Percentage reduction of error before and after the cost card was introduced. Percentage error is the amount by which the estimates varied from the actual cost—in some cases by greater than 100%.
Performance improvement vs postgraduate year of training. Percentage error is the amount by which the estimates varied from the actual cost—in some cases by greater than 100%.
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Chandawarkar RY, Taylor S, Abrams P, et al. Cost-Aware Care: Critical Core Competency. Arch Surg. 2007;142(3):222–226. doi:10.1001/archsurg.142.3.222
Resident core competence can be improved by learning to accurately estimate the costs of postoperative complications.
Prospective, institutional review board–approved study. In step 1, residents were provided 3 clinical vignettes detailing specific treatment measures for postsurgical complications and asked to assign total cost estimates for the treatment for each vignette; in step 2 they were given a pocket-sized cost card listing hospital costs, and in step 3, after 2 weeks, they were retested using the same clinical vignettes as in step 1.
University of Connecticut, Farmington, and the Yale University School of Medicine, New Haven.
Fifty-three general surgery residents.
Main Outcome Measures
Cost estimates for steps 1 and 3 were compared using the paired t test and analysis of variance to examine whether there is a difference between the baseline cost estimates and the actual cost; whether introduction of the cost card improves performance; and whether responses correlate to postgraduate year level or to the clinical vignette.
There was a statistically significant difference between the baseline cost estimates (before introduction of the cost card) and the actual cost of the treatment (P = .03). Introduction of the cost card resulted in a statistically significant improvement between the cost estimates before and after the intervention (P = .002), with a drop in average percentage error by 35% (range, 32%-38%). Level of postgraduate training or type of test vignette (at analysis of variance) did not seem to be a significant factor.
There is a lack of awareness among surgical residents of the cost of treatment of postoperative complications. Introduction of a simple educational tool such as a cost card measurably improves their overall understanding of the cost of care and can be easily incorporated into the residency curriculum.
It is not difficult to recognize that the health care climate is rapidly changing from one that used to be blind to the cost of treatment to one that is under national scrutiny as a result of rising health care costs. Recent developments in health care management and delivery foreshadow these changes. They are centered heavily on 2 fundamental issues: cost and quality of care.1-3 Newer initiatives including the Pay-for-Performance program initiated by the Centers for Medicare and Medicaid Services and the Federation of Hospitals seek to reward health care systems that deliver the best care at the lowest cost and to “disincentivize” systems that do not. In this competitive and charged environment, only physicians who are willing to learn about the strengths and weaknesses of health care systems and can use them effectively can elicit improvements in patient care.4,5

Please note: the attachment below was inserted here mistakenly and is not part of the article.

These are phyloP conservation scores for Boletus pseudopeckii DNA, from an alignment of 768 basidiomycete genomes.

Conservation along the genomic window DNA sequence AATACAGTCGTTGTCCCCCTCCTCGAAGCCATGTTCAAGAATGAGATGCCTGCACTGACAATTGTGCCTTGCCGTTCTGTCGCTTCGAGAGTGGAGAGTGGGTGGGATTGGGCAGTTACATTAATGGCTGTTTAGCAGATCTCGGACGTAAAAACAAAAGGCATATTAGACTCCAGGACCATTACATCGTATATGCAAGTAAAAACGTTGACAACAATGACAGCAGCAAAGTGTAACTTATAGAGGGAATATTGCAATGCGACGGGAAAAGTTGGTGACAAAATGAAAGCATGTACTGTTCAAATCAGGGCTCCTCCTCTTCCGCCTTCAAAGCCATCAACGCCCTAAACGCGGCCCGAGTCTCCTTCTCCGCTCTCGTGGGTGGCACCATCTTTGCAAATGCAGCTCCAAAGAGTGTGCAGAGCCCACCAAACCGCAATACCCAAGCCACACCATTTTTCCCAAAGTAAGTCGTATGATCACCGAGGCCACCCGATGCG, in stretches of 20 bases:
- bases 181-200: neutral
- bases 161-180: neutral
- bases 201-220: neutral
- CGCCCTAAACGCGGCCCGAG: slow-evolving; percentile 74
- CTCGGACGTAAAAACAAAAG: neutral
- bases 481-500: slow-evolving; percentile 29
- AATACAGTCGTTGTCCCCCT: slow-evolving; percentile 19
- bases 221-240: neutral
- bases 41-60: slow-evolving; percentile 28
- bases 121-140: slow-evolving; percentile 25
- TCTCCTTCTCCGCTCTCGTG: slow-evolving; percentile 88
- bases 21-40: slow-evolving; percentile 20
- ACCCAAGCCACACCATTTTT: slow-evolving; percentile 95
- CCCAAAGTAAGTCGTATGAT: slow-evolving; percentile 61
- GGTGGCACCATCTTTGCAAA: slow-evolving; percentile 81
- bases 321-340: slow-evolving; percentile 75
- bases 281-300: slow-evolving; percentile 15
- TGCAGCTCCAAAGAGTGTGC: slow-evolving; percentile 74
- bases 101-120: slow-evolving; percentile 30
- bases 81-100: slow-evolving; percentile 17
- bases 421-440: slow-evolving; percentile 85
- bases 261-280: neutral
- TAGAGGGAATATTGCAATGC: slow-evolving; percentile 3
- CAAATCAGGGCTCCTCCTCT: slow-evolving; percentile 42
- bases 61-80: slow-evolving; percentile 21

Physicians have a prominent role in highly interdependent medical systems, be it in large university hospitals or smaller community centers. This centrality places a huge responsibility on physicians to deliver the best and most cost-effective care. Digressing from the understanding of issues of cost and quality would not only be limiting but, in the current health care climate, perilous. Physicians who choose to focus only on patient outcomes and not tally costs may soon find their ability to practice medicine fettered by financial constraints.
We explored how education in health care costs can be imparted at the level of residency training, in the hope that greater cost awareness, instilled early in one's formative years, will result in physicians better equipped to meet the challenges of the near future. Systems-Based Practice is the sixth core competency6 defined by the Accreditation Council for Graduate Medical Education Outcome Project. Specifically, Systems-Based Practice requires that “residents demonstrate an awareness of and responsiveness to the larger context and system of health care and the ability to effectively call on system resources to provide care that is of optimal value.”7 This competency can be divided into the following subcompetencies, all of which are integral to training physicians in general surgery residency programs: resources, providers, and systems; cost-appropriate care; delivery systems; and patient advocacy.
Effective instruction in Systems-Based Practice must incorporate training in the practice of cost-effective health care and resource allocation that does not compromise quality of care. As medical educators, we have an ethical responsibility to the US public, who fund medical education, to train physicians to develop an acute awareness of the costs of medical care in this country and to use the resources wisely.
This prospective study was approved by the institutional review boards at both participating institutions. It included a cohort of 53 participating general surgery residents from departments of surgery in 2 residency programs, at the University of Connecticut, Farmington, and the Yale University School of Medicine, New Haven, Conn. The 3-step educational exercise and its analysis are given in Table 1. In brief, in step 1, residents were provided 3 clinical vignettes (Table 2) detailing common postsurgical complications and their specific treatment measures, and asked to assign cost estimates for the total treatment for each vignette; in step 2, each resident was given a pocket-sized card (Table 3) listing hospital costs, and asked to periodically review it during the course of 2 weeks; and in step 3, they were retested, without access to the cost card, and their estimates for the same clinical vignettes in step 1 were recorded. Percentage error is the amount by which the estimates varied from the actual cost—in some cases by greater than 100%. Cost estimates for steps 1 and 3 were compared using the paired t test (for the entire group) and analysis of variance (for differences categorized by postgraduate year [PGY] or type of vignette). Specific questions addressed were as follows: Is there is a difference between the baseline cost estimates and the actual cost? Does introduction of the cost card improve their performance? Do the responses correlate to PGY level or to the clinical vignette?